Try it now with the North America shapefile available from the University of North Carolina Global River Database project. Download the file and unzip it (this will create files called narivs.dbf, narivs.prj, narivs.shp and narivs.shx in the current directory), then run the following:

$ spatialite rivers-database.db
SpatiaLite version ..: 4.3.0a       Supported Extensions:
spatialite> .loadshp narivs rivers CP1252 23032
Loading shapefile at 'narivs' into SQLite table 'rivers'
Inserted 467973 rows into 'rivers' from SHAPEFILE

This will load the data from the narivs shapefile into a new database table called rivers.

Exit out of spatialite (using Ctrl+D) and run Datasette against your new database like this:

datasette rivers-database.db \

If you browse to http://localhost:8001/rivers-database/rivers you will see the new table… but the Geometry column will contain unreadable binary data (SpatiaLite uses a custom format based on WKB).

The easiest way to turn this into semi-readable data is to use the SpatiaLite AsGeoJSON function. Try the following using the SQL query interface at http://localhost:8001/rivers-database:

select *, AsGeoJSON(Geometry) from rivers limit 10;

This will give you back an additional column of GeoJSON. You can copy and paste GeoJSON from this column into the debugging tool at to visualize it on a map.

To see a more interesting example, try ordering the records with the longest geometry first. Since there are 467,000 rows in the table you will first need to increase the SQL time limit imposed by Datasette:

datasette rivers-database.db \
    --load-extension=/usr/local/lib/mod_spatialite.dylib \
    --config sql_time_limit_ms:10000

Now try the following query:

select *, AsGeoJSON(Geometry) from rivers
order by length(Geometry) desc limit 10;

Importing GeoJSON polygons using Shapely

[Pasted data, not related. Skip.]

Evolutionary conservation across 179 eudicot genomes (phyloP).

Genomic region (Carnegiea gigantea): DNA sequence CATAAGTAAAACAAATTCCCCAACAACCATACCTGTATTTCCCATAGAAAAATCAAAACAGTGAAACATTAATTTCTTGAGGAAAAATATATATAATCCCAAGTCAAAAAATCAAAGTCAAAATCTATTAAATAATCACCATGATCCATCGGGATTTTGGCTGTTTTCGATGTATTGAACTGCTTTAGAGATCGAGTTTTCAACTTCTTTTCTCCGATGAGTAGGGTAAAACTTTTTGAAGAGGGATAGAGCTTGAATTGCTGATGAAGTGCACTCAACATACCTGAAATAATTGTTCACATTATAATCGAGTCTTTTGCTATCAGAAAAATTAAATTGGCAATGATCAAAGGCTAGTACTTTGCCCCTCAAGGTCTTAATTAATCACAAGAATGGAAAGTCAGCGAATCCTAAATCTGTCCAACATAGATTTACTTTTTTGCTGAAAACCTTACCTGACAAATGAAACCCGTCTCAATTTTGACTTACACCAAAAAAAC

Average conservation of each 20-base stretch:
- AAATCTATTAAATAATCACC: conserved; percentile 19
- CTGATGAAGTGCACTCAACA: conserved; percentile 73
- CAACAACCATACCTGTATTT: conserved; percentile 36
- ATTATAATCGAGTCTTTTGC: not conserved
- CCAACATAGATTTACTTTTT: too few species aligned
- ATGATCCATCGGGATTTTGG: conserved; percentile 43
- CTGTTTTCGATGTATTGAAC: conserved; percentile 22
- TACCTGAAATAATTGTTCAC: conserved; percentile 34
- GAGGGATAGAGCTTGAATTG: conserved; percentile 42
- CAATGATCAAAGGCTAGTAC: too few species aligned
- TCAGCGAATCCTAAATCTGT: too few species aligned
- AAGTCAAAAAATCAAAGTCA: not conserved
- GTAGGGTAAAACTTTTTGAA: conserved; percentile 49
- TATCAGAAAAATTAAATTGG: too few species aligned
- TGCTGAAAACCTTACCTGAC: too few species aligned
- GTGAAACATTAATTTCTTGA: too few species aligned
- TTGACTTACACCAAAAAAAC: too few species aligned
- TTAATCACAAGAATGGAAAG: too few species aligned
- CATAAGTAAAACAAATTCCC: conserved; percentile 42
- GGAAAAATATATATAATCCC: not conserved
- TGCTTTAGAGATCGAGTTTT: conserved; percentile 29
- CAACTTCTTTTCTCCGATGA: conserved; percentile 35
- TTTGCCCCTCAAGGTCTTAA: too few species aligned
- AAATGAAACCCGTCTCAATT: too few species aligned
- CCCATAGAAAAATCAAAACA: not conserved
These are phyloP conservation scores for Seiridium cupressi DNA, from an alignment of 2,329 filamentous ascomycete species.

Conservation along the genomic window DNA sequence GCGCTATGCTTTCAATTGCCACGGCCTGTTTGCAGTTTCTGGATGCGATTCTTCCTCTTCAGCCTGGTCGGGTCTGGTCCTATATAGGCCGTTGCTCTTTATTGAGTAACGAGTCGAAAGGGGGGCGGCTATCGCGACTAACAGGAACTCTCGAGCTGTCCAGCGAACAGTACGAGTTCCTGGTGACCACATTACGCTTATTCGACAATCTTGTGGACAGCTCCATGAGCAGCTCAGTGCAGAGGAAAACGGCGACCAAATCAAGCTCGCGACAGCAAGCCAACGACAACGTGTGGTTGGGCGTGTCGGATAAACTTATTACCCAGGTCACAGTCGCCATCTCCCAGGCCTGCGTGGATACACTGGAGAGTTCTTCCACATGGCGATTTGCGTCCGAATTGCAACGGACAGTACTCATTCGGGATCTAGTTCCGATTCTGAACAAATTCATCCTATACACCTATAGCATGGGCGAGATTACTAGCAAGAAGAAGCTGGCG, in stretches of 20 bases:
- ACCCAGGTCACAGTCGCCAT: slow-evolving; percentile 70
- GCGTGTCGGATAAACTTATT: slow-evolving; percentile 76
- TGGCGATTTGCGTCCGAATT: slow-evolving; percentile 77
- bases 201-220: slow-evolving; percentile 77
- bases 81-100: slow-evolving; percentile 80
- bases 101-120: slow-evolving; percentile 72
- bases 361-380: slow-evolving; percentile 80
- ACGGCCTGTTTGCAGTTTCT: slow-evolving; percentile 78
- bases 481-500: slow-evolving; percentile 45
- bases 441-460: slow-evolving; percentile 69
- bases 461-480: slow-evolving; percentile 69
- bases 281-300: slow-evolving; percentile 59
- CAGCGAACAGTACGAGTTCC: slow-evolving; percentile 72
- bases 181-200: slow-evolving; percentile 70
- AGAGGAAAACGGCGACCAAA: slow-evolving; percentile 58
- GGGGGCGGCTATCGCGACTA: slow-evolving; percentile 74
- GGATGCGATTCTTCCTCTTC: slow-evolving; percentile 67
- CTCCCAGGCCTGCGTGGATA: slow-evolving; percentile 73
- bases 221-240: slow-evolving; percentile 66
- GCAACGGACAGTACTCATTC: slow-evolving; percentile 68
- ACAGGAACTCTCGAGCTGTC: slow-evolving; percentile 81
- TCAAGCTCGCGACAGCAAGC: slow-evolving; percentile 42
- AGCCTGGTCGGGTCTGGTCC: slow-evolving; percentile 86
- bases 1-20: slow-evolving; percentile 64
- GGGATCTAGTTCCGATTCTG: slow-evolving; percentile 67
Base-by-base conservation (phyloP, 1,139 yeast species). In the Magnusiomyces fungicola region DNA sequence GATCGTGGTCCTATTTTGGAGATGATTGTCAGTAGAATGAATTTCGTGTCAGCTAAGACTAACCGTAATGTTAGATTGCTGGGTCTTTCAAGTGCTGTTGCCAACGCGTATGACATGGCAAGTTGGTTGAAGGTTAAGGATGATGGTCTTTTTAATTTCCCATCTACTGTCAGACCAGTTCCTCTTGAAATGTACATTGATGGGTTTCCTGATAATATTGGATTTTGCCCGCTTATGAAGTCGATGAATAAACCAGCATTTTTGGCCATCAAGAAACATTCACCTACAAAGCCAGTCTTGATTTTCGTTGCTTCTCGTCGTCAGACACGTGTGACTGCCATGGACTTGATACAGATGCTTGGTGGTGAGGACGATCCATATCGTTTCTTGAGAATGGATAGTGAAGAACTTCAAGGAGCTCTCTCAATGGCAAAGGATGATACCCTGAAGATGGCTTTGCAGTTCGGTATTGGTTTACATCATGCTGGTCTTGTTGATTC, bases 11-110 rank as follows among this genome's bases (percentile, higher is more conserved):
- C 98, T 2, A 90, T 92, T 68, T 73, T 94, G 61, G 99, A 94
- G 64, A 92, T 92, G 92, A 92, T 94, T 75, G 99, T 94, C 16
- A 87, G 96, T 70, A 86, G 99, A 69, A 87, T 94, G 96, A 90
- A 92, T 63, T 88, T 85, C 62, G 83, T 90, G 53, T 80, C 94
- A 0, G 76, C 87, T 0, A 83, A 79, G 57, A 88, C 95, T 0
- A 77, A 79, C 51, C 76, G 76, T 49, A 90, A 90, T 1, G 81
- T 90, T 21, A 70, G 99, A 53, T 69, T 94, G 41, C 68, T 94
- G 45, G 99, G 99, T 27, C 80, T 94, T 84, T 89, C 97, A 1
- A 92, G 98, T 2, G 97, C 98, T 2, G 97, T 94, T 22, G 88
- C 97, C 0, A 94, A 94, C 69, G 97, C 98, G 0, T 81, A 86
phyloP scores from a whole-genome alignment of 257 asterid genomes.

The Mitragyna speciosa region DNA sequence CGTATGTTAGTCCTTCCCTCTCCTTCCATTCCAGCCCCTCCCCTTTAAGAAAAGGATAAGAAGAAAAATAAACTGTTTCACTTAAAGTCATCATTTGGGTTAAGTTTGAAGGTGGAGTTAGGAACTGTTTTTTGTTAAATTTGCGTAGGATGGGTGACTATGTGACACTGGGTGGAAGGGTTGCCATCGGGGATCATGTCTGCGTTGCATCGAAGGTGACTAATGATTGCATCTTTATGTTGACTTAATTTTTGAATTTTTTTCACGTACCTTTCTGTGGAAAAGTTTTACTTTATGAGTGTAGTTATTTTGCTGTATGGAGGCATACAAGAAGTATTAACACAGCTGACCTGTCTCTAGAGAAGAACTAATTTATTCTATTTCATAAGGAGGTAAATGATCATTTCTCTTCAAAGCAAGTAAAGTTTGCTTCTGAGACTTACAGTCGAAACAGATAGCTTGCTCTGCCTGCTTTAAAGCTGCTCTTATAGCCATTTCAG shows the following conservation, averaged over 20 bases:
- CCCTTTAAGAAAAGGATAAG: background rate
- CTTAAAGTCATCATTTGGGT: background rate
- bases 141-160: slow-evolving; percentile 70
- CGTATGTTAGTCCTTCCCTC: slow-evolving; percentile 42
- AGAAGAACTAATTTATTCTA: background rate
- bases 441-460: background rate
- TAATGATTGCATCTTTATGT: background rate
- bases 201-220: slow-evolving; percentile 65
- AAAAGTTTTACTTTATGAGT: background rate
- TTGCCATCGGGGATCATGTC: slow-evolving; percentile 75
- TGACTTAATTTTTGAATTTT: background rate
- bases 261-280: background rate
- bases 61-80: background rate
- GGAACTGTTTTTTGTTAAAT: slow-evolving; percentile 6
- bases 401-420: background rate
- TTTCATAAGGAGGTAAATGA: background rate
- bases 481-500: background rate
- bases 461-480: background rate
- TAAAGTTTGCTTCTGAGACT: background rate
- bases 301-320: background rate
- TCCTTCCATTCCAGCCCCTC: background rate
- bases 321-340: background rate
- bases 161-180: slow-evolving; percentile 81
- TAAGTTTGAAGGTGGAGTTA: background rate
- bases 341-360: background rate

Another common form of polygon data is the GeoJSON format. This can be imported into SpatiaLite directly, or by using the Shapely Python library.

Who’s On First is an excellent source of openly licensed GeoJSON polygons. Let’s import the geographical polygon for Wales. First, we can use the Who’s On First Spelunker tool to find the record for Wales:

That page includes a link to the GeoJSON record, which can be accessed here:

Here’s Python code to create a SQLite database, enable SpatiaLite, create a places table and then add a record for Wales:

import sqlite3
conn = sqlite3.connect('places.db')
# Enable SpatialLite extension
# Create the masic countries table
conn.execute('select InitSpatialMetadata(1)')
conn.execute('create table places (id integer primary key, name text);')
# Add a MULTIPOLYGON Geometry column
conn.execute("SELECT AddGeometryColumn('places', 'geom', 4326, 'MULTIPOLYGON', 2);")
# Add a spatial index against the new column
conn.execute("SELECT CreateSpatialIndex('places', 'geom');")
# Now populate the table
from shapely.geometry.multipolygon import MultiPolygon
from shapely.geometry import shape
import requests
geojson = requests.get('').json()
# Convert to "Well Known Text" format
wkt = shape(geojson['geometry']).wkt
# Insert and commit the record
conn.execute("INSERT INTO places (id, name, geom) VALUES(null, ?, GeomFromText(?, 4326))", (
   "Wales", wkt

Querying polygons using within()

The within() SQL function can be used to check if a point is within a geometry:

   within(GeomFromText('POINT(-3.1724366 51.4704448)'), places.geom);

The GeomFromText() function takes a string of well-known text. Note that the order used here is longitude then latitude.

To run that same within() query in a way that benefits from the spatial index, use the following:

    within(GeomFromText('POINT(-3.1724366 51.4704448)'), places.geom)
    and rowid in (
        SELECT pkid FROM idx_places_geom
        where xmin < -3.1724366
        and xmax > -3.1724366
        and ymin < 51.4704448
        and ymax > 51.4704448